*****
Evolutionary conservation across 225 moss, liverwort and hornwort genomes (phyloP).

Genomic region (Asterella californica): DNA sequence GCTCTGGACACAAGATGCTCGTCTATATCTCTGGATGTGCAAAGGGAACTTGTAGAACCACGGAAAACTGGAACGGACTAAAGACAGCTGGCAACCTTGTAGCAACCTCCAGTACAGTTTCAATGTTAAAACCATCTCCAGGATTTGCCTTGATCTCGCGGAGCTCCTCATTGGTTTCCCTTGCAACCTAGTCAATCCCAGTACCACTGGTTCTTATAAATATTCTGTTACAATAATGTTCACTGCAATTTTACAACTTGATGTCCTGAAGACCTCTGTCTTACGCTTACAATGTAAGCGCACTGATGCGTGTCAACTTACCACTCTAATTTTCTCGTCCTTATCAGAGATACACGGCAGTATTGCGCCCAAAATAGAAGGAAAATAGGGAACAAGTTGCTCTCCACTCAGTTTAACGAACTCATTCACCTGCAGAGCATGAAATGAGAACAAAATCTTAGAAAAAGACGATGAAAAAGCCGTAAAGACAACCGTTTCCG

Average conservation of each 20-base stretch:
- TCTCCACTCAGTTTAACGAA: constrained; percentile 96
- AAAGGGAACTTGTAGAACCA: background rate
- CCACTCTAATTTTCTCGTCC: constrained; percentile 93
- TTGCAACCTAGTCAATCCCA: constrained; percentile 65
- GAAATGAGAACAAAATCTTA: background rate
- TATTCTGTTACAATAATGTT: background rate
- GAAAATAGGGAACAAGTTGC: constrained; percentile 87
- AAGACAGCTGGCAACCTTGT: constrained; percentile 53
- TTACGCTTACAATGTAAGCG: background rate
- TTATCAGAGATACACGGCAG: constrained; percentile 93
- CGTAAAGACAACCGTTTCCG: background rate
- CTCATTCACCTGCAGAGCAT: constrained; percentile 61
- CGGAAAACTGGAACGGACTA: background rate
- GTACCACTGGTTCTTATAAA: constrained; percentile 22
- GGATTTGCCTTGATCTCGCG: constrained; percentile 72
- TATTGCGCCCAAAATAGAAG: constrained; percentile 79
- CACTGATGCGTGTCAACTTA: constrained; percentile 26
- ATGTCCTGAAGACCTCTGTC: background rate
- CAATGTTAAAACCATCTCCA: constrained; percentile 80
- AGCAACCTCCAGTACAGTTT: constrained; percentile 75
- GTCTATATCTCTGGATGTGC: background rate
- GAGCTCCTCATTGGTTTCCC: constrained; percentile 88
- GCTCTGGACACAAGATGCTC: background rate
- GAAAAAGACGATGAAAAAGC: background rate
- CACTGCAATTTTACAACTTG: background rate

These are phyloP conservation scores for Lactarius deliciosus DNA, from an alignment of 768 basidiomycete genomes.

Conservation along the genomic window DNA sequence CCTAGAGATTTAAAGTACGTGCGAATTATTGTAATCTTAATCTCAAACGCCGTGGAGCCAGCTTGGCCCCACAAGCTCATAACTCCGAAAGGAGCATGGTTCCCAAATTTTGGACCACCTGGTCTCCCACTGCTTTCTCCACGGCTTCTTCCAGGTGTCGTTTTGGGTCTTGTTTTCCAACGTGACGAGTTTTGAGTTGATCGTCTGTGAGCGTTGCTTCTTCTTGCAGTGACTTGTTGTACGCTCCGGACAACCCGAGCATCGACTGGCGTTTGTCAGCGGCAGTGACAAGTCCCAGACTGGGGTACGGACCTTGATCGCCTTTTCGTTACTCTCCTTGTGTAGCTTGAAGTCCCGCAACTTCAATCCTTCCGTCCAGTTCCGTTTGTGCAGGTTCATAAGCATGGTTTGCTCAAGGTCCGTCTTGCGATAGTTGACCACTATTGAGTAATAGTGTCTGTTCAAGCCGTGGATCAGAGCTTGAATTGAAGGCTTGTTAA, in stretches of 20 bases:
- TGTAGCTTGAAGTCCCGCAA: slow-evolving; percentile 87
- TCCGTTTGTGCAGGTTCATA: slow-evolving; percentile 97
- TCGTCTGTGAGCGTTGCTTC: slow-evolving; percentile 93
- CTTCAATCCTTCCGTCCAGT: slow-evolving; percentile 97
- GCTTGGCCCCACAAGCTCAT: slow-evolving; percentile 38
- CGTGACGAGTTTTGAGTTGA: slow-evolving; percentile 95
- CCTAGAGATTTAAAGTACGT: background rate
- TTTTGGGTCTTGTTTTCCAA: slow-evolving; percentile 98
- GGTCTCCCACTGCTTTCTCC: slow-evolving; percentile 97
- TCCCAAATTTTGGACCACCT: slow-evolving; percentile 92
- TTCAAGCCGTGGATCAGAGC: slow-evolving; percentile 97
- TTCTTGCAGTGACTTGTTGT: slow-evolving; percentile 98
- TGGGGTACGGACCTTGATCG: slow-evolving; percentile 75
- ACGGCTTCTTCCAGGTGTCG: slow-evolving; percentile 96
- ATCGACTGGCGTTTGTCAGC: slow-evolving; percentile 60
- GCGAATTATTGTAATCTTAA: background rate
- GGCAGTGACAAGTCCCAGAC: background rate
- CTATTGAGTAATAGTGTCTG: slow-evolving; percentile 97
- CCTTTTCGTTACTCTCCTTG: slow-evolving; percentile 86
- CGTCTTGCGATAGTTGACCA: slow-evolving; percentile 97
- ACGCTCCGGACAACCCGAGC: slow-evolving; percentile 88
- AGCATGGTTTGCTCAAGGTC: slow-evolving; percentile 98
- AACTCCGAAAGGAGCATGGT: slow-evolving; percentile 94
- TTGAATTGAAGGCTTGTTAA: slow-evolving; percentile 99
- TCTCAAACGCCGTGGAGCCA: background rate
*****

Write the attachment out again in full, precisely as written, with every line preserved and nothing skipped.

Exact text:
Evolutionary conservation across 225 moss, liverwort and hornwort genomes (phyloP).

Genomic region (Asterella californica): DNA sequence GCTCTGGACACAAGATGCTCGTCTATATCTCTGGATGTGCAAAGGGAACTTGTAGAACCACGGAAAACTGGAACGGACTAAAGACAGCTGGCAACCTTGTAGCAACCTCCAGTACAGTTTCAATGTTAAAACCATCTCCAGGATTTGCCTTGATCTCGCGGAGCTCCTCATTGGTTTCCCTTGCAACCTAGTCAATCCCAGTACCACTGGTTCTTATAAATATTCTGTTACAATAATGTTCACTGCAATTTTACAACTTGATGTCCTGAAGACCTCTGTCTTACGCTTACAATGTAAGCGCACTGATGCGTGTCAACTTACCACTCTAATTTTCTCGTCCTTATCAGAGATACACGGCAGTATTGCGCCCAAAATAGAAGGAAAATAGGGAACAAGTTGCTCTCCACTCAGTTTAACGAACTCATTCACCTGCAGAGCATGAAATGAGAACAAAATCTTAGAAAAAGACGATGAAAAAGCCGTAAAGACAACCGTTTCCG

Average conservation of each 20-base stretch:
- TCTCCACTCAGTTTAACGAA: constrained; percentile 96
- AAAGGGAACTTGTAGAACCA: background rate
- CCACTCTAATTTTCTCGTCC: constrained; percentile 93
- TTGCAACCTAGTCAATCCCA: constrained; percentile 65
- GAAATGAGAACAAAATCTTA: background rate
- TATTCTGTTACAATAATGTT: background rate
- GAAAATAGGGAACAAGTTGC: constrained; percentile 87
- AAGACAGCTGGCAACCTTGT: constrained; percentile 53
- TTACGCTTACAATGTAAGCG: background rate
- TTATCAGAGATACACGGCAG: constrained; percentile 93
- CGTAAAGACAACCGTTTCCG: background rate
- CTCATTCACCTGCAGAGCAT: constrained; percentile 61
- CGGAAAACTGGAACGGACTA: background rate
- GTACCACTGGTTCTTATAAA: constrained; percentile 22
- GGATTTGCCTTGATCTCGCG: constrained; percentile 72
- TATTGCGCCCAAAATAGAAG: constrained; percentile 79
- CACTGATGCGTGTCAACTTA: constrained; percentile 26
- ATGTCCTGAAGACCTCTGTC: background rate
- CAATGTTAAAACCATCTCCA: constrained; percentile 80
- AGCAACCTCCAGTACAGTTT: constrained; percentile 75
- GTCTATATCTCTGGATGTGC: background rate
- GAGCTCCTCATTGGTTTCCC: constrained; percentile 88
- GCTCTGGACACAAGATGCTC: background rate
- GAAAAAGACGATGAAAAAGC: background rate
- CACTGCAATTTTACAACTTG: background rate

These are phyloP conservation scores for Lactarius deliciosus DNA, from an alignment of 768 basidiomycete genomes.

Conservation along the genomic window DNA sequence CCTAGAGATTTAAAGTACGTGCGAATTATTGTAATCTTAATCTCAAACGCCGTGGAGCCAGCTTGGCCCCACAAGCTCATAACTCCGAAAGGAGCATGGTTCCCAAATTTTGGACCACCTGGTCTCCCACTGCTTTCTCCACGGCTTCTTCCAGGTGTCGTTTTGGGTCTTGTTTTCCAACGTGACGAGTTTTGAGTTGATCGTCTGTGAGCGTTGCTTCTTCTTGCAGTGACTTGTTGTACGCTCCGGACAACCCGAGCATCGACTGGCGTTTGTCAGCGGCAGTGACAAGTCCCAGACTGGGGTACGGACCTTGATCGCCTTTTCGTTACTCTCCTTGTGTAGCTTGAAGTCCCGCAACTTCAATCCTTCCGTCCAGTTCCGTTTGTGCAGGTTCATAAGCATGGTTTGCTCAAGGTCCGTCTTGCGATAGTTGACCACTATTGAGTAATAGTGTCTGTTCAAGCCGTGGATCAGAGCTTGAATTGAAGGCTTGTTAA, in stretches of 20 bases:
- TGTAGCTTGAAGTCCCGCAA: slow-evolving; percentile 87
- TCCGTTTGTGCAGGTTCATA: slow-evolving; percentile 97
- TCGTCTGTGAGCGTTGCTTC: slow-evolving; percentile 93
- CTTCAATCCTTCCGTCCAGT: slow-evolving; percentile 97
- GCTTGGCCCCACAAGCTCAT: slow-evolving; percentile 38
- CGTGACGAGTTTTGAGTTGA: slow-evolving; percentile 95
- CCTAGAGATTTAAAGTACGT: background rate
- TTTTGGGTCTTGTTTTCCAA: slow-evolving; percentile 98
- GGTCTCCCACTGCTTTCTCC: slow-evolving; percentile 97
- TCCCAAATTTTGGACCACCT: slow-evolving; percentile 92
- TTCAAGCCGTGGATCAGAGC: slow-evolving; percentile 97
- TTCTTGCAGTGACTTGTTGT: slow-evolving; percentile 98
- TGGGGTACGGACCTTGATCG: slow-evolving; percentile 75
- ACGGCTTCTTCCAGGTGTCG: slow-evolving; percentile 96
- ATCGACTGGCGTTTGTCAGC: slow-evolving; percentile 60
- GCGAATTATTGTAATCTTAA: background rate
- GGCAGTGACAAGTCCCAGAC: background rate
- CTATTGAGTAATAGTGTCTG: slow-evolving; percentile 97
- CCTTTTCGTTACTCTCCTTG: slow-evolving; percentile 86
- CGTCTTGCGATAGTTGACCA: slow-evolving; percentile 97
- ACGCTCCGGACAACCCGAGC: slow-evolving; percentile 88
- AGCATGGTTTGCTCAAGGTC: slow-evolving; percentile 98
- AACTCCGAAAGGAGCATGGT: slow-evolving; percentile 94
- TTGAATTGAAGGCTTGTTAA: slow-evolving; percentile 99
- TCTCAAACGCCGTGGAGCCA: background rate